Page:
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‘It is education that makes a nation great’

What makes a nation great is education. Education is the vital cog in the chain of a country’s progress. Success of countries depends entirely on the attention they accord education.

This exhortation was made by Shahrukh Hasan, Group Managing Director, Jang Group, while speaking as chief guest at the annual day of the Jinnah Foundation School at the school premises on Thursday morning.

He asked, “What makes cultures, societies and nations and cultures great?” He answered his own question by saying, “Education.”

There was a time when the Muslim ummah was the greatest civilisation on the face of the earth, which is a far cry from the dismal affairs today. “Compare the state of the Muslims of yore and those of today,” he said. The primary difference is that we have neglected the quest of knowledge.

“If we want to be successful in industry or any other field of endeavour, we need to excel in that particular field,” he said.

Pakistan grew excellent cotton so our textiles were among the finest in the world; countries that invested in medical and allied science were the leaders in that field, he said, adding that those investing in space sciences and space technology had landed man on the moon and would perhaps land on Mars very soon.

Mr Hasan repeated most emphatically, “The factor responsible for the advancement or failure of most nations and societies hinges around education — or the lack of it.”

Countries that invested in the manufacture or consumption of knowledge became great, he said.

There was a time, he said, when the Muslims ruled Spain, part of what is now France, Hungary, Cyprus, Serbia, Sardinia, Bosnia, Albania, Persia, North Africa and the Middle East.

However, things began to go awry when we stopped giving education the importance it deserved.

He lamented that in 57 Muslim majority countries, there were only 600 universities, one for every 2.5 million, but in the US there were 6,000 universities and 8,500 in India.

Speaking of Pakistan, he said that 57 percent of the children in the 3-4 age group were not enrolled in school, the second worst rating in the world, and seven million children were out of school. Pakistan, he said, was spending a measly two percent of its GDP on education as against a regional average of four percent.

“If we want to be as great as we once were, we shall have to rediscover, reinvent ourselves. Hate, anger and rebellion will not turn us into winners. Schools and universities will,” he said.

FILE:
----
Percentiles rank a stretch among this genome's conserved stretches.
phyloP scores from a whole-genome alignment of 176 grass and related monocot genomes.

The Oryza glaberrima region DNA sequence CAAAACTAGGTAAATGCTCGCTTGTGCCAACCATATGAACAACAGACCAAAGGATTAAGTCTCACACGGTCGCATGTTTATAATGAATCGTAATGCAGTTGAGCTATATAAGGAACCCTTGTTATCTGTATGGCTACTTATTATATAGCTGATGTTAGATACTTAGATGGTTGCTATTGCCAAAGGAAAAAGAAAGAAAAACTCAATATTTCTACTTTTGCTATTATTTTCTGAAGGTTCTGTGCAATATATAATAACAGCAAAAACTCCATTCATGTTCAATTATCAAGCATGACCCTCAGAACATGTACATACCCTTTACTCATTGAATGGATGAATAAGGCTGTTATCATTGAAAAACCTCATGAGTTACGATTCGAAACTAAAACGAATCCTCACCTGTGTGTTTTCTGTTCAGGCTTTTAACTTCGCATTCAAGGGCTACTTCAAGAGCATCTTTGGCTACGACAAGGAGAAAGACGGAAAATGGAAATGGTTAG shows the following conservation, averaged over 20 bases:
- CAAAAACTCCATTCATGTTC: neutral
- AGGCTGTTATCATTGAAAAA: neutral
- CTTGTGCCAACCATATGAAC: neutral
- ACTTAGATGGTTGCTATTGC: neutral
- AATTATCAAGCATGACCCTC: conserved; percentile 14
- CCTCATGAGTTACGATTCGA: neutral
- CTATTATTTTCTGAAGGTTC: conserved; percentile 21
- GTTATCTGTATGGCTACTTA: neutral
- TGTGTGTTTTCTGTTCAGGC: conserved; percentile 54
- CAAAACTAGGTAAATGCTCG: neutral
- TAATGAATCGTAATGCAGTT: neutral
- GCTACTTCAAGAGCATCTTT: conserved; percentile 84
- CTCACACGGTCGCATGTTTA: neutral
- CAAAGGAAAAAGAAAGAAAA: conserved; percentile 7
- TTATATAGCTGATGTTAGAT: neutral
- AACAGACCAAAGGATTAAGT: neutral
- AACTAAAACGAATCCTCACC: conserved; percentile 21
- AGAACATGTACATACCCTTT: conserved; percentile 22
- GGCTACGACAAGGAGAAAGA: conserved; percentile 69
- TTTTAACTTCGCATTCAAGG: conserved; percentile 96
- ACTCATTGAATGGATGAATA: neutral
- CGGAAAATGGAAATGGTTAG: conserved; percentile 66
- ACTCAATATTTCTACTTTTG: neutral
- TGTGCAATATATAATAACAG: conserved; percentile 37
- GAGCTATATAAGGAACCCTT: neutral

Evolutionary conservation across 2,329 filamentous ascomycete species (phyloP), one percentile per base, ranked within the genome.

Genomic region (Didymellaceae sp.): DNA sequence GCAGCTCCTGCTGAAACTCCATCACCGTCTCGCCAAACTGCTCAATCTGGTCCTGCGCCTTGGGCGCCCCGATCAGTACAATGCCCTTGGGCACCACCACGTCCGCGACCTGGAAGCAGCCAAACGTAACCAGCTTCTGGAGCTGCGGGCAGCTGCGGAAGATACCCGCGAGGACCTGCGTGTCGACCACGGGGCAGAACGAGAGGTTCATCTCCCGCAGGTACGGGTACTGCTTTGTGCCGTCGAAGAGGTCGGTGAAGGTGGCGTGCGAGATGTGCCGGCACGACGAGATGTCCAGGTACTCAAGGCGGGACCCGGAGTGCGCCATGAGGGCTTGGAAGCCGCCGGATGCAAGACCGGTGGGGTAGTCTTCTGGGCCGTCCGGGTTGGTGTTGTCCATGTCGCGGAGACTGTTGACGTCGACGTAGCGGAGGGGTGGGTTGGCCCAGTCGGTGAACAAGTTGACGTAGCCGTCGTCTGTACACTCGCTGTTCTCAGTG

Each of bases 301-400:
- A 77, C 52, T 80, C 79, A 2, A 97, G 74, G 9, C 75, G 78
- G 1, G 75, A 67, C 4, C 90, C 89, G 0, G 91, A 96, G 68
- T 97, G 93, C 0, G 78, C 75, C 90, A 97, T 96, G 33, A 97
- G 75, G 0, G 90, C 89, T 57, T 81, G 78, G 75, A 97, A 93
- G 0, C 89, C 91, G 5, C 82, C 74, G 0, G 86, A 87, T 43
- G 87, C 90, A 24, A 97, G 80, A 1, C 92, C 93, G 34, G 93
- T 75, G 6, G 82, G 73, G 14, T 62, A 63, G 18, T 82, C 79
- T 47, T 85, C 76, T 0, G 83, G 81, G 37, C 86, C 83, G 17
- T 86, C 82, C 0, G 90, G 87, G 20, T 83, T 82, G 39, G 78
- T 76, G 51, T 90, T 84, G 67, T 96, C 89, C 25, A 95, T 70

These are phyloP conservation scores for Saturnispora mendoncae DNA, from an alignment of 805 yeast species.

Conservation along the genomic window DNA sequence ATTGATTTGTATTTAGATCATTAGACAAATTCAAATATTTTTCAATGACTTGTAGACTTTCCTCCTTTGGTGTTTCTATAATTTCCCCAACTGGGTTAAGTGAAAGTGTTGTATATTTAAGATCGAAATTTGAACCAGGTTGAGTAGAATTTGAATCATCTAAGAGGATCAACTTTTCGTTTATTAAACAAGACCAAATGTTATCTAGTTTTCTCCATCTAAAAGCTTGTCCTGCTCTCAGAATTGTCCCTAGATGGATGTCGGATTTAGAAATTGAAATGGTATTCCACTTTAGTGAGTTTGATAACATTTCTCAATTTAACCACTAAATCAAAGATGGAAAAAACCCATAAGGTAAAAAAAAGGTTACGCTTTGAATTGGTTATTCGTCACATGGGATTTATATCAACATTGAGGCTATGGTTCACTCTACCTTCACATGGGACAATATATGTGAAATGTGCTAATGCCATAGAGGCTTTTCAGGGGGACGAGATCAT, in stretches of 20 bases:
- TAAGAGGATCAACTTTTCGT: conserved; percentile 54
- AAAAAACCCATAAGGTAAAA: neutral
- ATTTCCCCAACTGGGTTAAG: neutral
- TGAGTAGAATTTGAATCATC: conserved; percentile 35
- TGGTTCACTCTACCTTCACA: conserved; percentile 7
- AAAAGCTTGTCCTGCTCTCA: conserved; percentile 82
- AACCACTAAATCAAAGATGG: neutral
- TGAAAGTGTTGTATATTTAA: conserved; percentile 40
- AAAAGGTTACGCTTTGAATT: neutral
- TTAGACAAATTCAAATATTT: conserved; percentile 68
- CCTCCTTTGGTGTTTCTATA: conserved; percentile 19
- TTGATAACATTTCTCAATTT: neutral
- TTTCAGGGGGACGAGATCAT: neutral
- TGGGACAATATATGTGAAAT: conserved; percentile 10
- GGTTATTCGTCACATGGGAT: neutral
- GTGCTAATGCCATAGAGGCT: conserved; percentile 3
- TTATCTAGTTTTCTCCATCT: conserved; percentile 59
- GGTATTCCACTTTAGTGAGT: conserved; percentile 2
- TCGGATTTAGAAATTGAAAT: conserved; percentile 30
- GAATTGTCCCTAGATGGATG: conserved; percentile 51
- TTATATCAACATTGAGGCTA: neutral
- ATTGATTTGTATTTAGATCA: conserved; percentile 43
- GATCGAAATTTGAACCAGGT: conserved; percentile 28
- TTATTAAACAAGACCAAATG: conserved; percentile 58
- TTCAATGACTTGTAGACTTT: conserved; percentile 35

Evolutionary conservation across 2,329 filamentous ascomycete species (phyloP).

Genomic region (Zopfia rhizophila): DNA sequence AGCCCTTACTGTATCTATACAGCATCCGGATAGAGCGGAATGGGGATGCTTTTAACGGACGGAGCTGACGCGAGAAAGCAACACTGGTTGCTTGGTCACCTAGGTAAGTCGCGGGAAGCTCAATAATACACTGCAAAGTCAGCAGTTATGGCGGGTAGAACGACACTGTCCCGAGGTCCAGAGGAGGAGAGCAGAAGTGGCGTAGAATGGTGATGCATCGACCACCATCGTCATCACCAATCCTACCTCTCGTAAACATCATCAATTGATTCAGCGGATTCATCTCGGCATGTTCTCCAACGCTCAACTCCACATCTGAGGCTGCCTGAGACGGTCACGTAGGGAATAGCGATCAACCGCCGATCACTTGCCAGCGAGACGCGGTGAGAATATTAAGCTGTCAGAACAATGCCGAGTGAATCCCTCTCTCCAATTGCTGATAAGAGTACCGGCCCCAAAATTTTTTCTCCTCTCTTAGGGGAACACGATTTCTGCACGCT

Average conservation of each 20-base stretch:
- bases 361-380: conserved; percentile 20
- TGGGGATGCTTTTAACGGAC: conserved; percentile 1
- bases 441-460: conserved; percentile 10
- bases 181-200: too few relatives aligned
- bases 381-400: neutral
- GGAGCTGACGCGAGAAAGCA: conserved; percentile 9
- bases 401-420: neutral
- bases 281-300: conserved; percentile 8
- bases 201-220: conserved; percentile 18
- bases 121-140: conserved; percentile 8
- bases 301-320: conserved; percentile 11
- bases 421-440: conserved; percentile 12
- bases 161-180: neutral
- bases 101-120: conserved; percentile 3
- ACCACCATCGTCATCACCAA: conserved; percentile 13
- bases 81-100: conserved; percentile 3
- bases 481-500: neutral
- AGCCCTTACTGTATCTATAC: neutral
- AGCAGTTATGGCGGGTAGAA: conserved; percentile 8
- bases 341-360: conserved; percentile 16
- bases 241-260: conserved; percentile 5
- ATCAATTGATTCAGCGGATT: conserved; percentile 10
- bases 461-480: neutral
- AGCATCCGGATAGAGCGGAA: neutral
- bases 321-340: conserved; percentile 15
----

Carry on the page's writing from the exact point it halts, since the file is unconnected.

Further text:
Mr Hasan acknowledged the yeoman’s service the Jinnah Foundation and Liaquat Merchant, chairman of the Jinnah Foundation, were doing society. He lauded Liaquat Merchant, the Board of Trustees of the Foundation, and everyone associated with the setting up and running of the school.

Earlier, Liaquat Merchant, addressing the gathering, outlined the programme and activities of the school and the foundation at large. He informed the gathering that 50 percent of the teaching faculty were old students of the school.

Noted brokerage house owner and stock exchange personality Arif Habib said he hoped that the partnership of the Arif Habib group and the Jinnah Foundation would grow with the passage of each day.  He promised that his corporation would finance the repairs of the approach road to the school.

Later, the speakers and the guests witnessed a science exhibition set up by the children. The effort of the children was highly commendable. There stalls displaying issues like conservation of water, conservation of the environment, electric call bells, deforestation and a whole lot of others were highly commendable.

The children of the school are all those who belong to the working class background inhabiting the locality. The fees are a fraction of those charged by other schools. According to Mrs Mussarat Taher, the principal, around 30 percent of the children are paying nothing in light of their very pressing financial condition.

Talking to journalists, Mr Merchant said, “Heaven was never my target. I am doing this service to society to visualise my dream of an enlightened Pakistan, and to perpetuate the name of Quaid-e-Azam Muhammad Ali Jinnah.”

Datta, Anil. ‘It is education that makes a nation great’. The News, January 20, 2017.

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